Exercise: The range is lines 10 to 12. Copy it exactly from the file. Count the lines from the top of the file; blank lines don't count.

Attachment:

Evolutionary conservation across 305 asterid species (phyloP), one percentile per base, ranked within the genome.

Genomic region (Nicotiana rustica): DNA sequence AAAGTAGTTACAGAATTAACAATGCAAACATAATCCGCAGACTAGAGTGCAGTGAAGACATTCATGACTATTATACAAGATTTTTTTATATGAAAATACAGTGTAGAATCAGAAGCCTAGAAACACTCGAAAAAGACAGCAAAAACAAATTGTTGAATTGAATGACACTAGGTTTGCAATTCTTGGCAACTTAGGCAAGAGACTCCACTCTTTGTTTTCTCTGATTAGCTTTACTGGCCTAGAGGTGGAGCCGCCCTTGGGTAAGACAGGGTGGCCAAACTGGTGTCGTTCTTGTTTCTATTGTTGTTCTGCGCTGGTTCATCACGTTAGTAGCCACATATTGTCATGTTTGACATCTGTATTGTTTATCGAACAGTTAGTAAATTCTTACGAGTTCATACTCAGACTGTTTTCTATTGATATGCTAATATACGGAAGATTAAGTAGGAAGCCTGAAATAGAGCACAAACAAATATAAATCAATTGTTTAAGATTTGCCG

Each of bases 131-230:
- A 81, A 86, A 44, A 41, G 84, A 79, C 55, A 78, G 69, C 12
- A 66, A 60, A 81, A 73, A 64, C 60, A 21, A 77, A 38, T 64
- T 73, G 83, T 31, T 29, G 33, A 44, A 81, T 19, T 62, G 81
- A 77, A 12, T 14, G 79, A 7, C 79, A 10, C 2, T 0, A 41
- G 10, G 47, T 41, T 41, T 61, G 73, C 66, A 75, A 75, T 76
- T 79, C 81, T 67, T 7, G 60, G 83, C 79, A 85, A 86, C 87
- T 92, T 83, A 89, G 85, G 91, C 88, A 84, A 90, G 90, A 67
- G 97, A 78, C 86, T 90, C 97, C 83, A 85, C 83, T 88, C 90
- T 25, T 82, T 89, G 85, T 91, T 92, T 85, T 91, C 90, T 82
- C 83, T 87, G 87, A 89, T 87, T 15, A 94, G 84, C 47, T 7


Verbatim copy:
- T 92, T 83, A 89, G 85, G 91, C 88, A 84, A 90, G 90, A 67
- G 97, A 78, C 86, T 90, C 97, C 83, A 85, C 83, T 88, C 90
- T 25, T 82, T 89, G 85, T 91, T 92, T 85, T 91, C 90, T 82